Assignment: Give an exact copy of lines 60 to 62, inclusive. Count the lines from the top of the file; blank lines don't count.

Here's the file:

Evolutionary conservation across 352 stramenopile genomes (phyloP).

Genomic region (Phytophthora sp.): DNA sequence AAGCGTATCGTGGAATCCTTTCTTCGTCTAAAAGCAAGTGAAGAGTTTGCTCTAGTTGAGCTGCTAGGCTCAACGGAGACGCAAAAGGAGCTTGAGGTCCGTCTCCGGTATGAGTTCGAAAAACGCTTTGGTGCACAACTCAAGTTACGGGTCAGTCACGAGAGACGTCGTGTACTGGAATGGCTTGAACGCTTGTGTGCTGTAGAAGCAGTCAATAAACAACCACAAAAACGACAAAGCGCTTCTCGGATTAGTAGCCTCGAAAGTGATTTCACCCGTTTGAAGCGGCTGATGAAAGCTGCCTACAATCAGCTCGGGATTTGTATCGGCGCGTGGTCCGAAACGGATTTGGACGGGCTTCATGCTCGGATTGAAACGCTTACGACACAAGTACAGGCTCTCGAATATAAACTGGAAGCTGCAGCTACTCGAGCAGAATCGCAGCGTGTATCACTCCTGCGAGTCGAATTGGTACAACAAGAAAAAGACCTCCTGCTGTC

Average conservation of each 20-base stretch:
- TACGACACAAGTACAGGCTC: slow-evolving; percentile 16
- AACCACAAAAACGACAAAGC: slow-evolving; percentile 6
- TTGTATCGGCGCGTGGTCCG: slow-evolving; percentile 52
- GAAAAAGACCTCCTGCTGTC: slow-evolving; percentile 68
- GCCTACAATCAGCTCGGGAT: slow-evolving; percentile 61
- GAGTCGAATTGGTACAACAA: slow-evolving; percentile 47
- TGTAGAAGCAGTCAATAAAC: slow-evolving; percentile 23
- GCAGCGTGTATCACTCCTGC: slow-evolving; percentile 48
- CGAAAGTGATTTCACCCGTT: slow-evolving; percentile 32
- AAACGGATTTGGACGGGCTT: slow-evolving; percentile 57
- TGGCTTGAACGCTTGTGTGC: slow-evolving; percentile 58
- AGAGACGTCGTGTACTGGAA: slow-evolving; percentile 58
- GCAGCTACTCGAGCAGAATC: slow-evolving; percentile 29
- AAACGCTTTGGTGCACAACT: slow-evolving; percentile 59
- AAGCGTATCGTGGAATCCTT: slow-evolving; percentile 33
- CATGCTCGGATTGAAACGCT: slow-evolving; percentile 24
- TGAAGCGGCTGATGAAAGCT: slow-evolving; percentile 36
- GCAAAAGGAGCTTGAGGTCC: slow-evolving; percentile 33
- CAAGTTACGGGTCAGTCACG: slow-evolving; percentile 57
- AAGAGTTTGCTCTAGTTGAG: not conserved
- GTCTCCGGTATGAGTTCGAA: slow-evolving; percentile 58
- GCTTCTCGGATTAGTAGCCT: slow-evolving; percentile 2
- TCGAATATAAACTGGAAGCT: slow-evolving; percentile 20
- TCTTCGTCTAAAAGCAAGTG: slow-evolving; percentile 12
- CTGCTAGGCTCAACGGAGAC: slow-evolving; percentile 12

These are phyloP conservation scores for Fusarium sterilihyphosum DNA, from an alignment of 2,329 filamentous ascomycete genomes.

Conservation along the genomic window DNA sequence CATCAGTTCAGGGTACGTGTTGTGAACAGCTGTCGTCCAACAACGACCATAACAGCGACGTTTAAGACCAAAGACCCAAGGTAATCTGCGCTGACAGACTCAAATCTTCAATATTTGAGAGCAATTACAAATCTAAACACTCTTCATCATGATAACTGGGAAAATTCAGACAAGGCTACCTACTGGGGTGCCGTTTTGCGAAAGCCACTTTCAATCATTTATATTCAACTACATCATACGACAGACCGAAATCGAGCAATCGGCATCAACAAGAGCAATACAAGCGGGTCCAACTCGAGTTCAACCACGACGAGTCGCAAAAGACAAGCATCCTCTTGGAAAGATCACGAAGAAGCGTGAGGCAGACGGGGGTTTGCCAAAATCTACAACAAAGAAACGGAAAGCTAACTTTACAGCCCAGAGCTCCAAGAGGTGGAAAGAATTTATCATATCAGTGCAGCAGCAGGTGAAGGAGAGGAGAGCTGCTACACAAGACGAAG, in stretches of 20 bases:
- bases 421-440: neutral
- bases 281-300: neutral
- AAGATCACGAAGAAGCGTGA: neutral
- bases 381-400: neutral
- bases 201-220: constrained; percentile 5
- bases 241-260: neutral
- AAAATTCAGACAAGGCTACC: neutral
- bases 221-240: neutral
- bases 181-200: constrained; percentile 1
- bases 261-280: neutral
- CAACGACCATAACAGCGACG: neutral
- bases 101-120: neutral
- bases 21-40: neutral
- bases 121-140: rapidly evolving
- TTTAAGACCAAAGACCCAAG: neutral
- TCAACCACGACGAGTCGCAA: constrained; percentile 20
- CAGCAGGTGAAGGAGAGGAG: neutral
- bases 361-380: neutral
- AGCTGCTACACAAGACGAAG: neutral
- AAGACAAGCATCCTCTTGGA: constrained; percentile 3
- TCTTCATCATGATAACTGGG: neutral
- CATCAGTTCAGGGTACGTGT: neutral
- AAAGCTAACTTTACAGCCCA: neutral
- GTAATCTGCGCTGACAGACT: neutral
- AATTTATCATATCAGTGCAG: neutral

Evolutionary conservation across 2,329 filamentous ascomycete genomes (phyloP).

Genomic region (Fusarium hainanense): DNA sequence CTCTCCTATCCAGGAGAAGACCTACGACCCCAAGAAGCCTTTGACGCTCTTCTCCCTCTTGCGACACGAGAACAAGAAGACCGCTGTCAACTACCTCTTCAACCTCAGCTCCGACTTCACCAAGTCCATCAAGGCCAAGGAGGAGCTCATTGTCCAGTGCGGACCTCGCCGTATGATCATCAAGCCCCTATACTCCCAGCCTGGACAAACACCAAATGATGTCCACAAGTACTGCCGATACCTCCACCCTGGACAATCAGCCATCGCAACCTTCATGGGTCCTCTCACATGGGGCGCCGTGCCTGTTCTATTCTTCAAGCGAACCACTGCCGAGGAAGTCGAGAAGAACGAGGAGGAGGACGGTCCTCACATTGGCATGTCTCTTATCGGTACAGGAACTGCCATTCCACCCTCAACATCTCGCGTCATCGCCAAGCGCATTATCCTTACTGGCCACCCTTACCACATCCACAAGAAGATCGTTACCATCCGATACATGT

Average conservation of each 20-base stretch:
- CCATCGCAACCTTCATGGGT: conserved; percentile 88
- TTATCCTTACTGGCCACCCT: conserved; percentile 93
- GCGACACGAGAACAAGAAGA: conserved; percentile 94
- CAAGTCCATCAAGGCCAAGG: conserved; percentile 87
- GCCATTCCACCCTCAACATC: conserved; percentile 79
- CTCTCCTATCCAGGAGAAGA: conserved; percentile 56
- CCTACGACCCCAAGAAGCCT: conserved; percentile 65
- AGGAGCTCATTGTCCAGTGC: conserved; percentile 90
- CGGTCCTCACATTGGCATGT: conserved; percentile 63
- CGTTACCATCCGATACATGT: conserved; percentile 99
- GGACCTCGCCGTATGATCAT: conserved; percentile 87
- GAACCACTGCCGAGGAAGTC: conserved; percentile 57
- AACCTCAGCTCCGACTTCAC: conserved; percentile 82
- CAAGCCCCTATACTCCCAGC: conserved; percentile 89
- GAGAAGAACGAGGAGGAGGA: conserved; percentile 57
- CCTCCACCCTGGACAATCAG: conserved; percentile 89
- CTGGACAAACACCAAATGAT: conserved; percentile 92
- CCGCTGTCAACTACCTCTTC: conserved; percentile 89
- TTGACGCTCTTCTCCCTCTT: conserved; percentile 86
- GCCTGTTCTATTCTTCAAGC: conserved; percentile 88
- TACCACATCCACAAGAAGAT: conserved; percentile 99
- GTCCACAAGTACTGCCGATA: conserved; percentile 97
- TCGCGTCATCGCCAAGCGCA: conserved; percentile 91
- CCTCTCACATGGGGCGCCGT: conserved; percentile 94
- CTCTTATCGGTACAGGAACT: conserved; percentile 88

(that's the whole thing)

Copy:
- TTATCCTTACTGGCCACCCT: conserved; percentile 93
- GCGACACGAGAACAAGAAGA: conserved; percentile 94
- CAAGTCCATCAAGGCCAAGG: conserved; percentile 87